Good for Business, Bad for Customers
Published on July 18th, 2017
As the Scuttlebutt HQ powerboat is in the midst of repairs thanks to ethanol, this report published by BoatU.S. hits close to home.
A new survey by Boating Industry magazine says those in the boating industry that manufacture, sell, repair and store recreational vessels are seeing a growing number of problems caused by ethanol-related fuels. Said one Minnesota boat dealer in the survey, “Ethanol fuels are great for our service department but bad for our customers!”
The reader survey results, which appear in the magazine’s July 2017 issue, report that 92 percent of survey respondents said “they have seen damage…caused by ethanol…and more business for the service department.” The most recent results are up from 87 percent from a similar survey last year.
The July feature “Ethanol Still a Significant Challenge, Survey Says,” also reported that “more than 15 percent of readers said that based on what they are seeing in their business, more than half of the necessary repairs are being caused by ethanol-related issues.” Eighty-five percent of survey takers were “very concerned” about the use of E15 (fuel containing up to 15 percent ethanol).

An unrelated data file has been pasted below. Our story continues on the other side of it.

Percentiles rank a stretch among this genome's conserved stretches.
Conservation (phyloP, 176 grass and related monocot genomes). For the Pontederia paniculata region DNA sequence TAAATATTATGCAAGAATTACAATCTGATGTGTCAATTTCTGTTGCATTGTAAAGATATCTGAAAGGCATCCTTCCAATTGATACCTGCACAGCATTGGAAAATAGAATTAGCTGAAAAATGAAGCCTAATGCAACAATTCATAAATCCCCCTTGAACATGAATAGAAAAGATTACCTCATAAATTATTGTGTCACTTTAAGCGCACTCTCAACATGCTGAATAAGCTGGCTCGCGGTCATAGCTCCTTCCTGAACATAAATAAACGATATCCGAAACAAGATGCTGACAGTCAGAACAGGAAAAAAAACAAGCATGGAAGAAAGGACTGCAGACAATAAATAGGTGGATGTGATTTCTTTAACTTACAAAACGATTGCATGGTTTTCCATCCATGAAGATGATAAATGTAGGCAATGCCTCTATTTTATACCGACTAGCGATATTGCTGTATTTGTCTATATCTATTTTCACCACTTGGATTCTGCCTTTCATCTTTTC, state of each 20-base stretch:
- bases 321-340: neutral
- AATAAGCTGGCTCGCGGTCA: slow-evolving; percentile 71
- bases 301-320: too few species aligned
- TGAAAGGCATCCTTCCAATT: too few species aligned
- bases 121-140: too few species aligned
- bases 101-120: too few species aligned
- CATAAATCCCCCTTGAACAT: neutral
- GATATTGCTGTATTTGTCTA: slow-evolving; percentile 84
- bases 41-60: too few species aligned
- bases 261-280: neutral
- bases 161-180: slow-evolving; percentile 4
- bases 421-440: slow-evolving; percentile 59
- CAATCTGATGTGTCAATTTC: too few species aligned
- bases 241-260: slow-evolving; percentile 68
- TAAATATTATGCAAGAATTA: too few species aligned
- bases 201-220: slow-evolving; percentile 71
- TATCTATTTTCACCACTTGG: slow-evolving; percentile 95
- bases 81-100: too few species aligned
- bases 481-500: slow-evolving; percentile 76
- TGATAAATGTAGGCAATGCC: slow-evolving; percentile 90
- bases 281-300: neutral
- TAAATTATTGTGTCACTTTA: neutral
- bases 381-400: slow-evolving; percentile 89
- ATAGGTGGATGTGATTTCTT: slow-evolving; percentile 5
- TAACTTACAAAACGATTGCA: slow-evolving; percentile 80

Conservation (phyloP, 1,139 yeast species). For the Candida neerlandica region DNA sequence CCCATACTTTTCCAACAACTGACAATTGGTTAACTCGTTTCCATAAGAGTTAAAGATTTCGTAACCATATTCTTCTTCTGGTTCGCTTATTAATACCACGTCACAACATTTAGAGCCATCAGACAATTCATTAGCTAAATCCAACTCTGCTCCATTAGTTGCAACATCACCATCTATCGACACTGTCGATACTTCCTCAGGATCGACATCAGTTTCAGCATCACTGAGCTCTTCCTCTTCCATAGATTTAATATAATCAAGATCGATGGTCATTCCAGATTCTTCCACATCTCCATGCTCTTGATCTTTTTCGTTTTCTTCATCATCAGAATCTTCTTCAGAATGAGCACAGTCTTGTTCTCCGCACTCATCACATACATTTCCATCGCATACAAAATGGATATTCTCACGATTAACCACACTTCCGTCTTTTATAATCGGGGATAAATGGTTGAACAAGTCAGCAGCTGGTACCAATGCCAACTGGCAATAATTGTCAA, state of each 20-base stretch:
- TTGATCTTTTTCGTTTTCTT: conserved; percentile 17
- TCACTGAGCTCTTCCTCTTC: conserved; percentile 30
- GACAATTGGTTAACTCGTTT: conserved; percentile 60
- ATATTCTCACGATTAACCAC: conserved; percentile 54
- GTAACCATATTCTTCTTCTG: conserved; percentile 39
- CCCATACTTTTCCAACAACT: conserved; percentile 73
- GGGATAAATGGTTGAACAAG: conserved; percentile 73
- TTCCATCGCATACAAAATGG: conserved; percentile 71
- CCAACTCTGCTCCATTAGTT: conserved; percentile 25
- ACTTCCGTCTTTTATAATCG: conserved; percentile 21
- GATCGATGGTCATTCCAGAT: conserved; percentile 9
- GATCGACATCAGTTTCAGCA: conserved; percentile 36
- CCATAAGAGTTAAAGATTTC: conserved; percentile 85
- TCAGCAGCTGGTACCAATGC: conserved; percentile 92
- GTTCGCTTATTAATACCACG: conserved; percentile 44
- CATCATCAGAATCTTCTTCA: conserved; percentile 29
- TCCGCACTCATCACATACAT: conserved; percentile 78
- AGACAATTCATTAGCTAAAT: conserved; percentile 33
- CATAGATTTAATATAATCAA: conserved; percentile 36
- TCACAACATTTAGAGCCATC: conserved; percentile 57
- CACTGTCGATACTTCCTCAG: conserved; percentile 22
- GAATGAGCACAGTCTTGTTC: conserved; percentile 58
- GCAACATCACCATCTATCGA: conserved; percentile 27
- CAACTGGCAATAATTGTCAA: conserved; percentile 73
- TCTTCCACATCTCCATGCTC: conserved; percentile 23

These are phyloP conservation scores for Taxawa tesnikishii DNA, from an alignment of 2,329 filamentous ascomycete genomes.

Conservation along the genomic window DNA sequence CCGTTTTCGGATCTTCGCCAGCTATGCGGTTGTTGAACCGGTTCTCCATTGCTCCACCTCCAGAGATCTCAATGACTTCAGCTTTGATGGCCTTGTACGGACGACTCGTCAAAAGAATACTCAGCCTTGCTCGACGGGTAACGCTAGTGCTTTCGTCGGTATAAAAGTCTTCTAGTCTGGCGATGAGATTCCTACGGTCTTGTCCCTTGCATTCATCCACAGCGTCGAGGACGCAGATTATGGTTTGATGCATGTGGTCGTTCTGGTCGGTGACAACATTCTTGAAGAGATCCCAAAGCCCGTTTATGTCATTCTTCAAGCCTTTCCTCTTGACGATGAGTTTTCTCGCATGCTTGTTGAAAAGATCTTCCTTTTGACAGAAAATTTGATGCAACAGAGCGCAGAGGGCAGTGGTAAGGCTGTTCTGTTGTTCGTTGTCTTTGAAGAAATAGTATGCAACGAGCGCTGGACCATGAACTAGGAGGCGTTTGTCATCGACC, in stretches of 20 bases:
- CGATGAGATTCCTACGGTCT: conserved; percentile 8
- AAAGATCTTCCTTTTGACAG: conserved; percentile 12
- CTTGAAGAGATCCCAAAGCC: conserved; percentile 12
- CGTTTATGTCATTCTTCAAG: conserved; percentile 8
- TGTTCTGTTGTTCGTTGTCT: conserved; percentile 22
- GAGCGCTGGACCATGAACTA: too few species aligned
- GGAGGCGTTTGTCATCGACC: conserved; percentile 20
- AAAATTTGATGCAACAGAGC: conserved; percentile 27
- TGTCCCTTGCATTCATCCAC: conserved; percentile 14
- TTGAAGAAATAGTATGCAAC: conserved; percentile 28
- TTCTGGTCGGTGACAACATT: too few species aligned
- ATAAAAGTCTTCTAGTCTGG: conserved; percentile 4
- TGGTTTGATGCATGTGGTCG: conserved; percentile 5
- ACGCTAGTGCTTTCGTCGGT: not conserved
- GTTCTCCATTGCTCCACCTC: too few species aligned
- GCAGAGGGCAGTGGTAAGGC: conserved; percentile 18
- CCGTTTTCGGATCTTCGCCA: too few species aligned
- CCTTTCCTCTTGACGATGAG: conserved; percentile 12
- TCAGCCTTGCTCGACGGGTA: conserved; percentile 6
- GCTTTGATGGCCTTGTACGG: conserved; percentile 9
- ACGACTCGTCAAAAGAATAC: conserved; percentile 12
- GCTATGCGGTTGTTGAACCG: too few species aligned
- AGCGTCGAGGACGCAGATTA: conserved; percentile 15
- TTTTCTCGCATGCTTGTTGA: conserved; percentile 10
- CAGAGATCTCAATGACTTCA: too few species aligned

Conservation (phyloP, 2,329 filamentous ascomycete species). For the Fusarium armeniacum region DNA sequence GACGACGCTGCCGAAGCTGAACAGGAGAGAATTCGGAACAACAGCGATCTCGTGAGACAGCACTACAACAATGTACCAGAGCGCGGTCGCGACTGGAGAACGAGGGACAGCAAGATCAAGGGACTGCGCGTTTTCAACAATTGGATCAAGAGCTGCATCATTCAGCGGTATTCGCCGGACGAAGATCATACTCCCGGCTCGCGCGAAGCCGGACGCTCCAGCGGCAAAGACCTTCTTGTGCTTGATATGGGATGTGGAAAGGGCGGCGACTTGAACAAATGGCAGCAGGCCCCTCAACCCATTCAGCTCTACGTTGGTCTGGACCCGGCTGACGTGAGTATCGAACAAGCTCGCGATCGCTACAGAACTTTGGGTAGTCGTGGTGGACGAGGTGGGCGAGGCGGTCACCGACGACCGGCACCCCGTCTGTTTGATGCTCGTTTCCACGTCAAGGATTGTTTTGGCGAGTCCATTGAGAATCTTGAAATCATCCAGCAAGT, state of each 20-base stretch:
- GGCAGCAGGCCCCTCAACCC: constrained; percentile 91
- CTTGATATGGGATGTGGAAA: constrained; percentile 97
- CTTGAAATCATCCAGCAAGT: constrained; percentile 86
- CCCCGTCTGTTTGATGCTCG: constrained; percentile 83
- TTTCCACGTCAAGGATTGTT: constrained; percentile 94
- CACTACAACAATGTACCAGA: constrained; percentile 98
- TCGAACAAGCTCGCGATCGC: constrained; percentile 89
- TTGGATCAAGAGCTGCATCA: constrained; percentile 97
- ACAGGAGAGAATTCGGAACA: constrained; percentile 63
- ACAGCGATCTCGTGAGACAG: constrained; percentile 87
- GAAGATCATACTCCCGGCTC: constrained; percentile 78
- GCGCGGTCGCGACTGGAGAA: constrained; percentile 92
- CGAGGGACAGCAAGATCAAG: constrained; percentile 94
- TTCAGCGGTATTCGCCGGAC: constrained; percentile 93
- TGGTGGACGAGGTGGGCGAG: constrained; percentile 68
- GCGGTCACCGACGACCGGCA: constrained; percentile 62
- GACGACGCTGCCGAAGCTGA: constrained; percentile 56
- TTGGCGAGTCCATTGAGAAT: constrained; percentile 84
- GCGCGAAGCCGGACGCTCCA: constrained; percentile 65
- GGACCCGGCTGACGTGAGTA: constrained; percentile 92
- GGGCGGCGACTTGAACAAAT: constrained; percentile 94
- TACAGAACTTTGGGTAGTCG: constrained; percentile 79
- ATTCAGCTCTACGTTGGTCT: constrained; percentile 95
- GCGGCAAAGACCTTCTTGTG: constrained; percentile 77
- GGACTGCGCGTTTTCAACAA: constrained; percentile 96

Signed into law in 2005, the Renewable Fuel Standard (RFS) requires an increasing amount of biofuels, such as corn ethanol, to be blended into the gasoline supply. When it was written, the RFS assumed that America’s use of gasoline would continue to grow. Since 2005, however, gasoline usage has actually declined, which today forces more ethanol into each gallon of gas.
To keep up with the RFS mandate, in 2010 the EPA granted a waiver to allow E15 into the marketplace. However, only fuels containing up to 10 percent ethanol (E10) are permitted for use in recreational boats.
For the nation’s largest advocacy, services and safety group, Boat Owners Association of The United States (BoatUS), the survey’s results add to urgency to fix the RFS. Said Manager of Government Affairs David Kennedy, “For the people who know boats best, the readers of Boating Industry magazine who work on boats and keep them running so we can all enjoy a great day on the water, ethanol continues be concern. It will remain this way until we fix America’s broken ethanol policy.”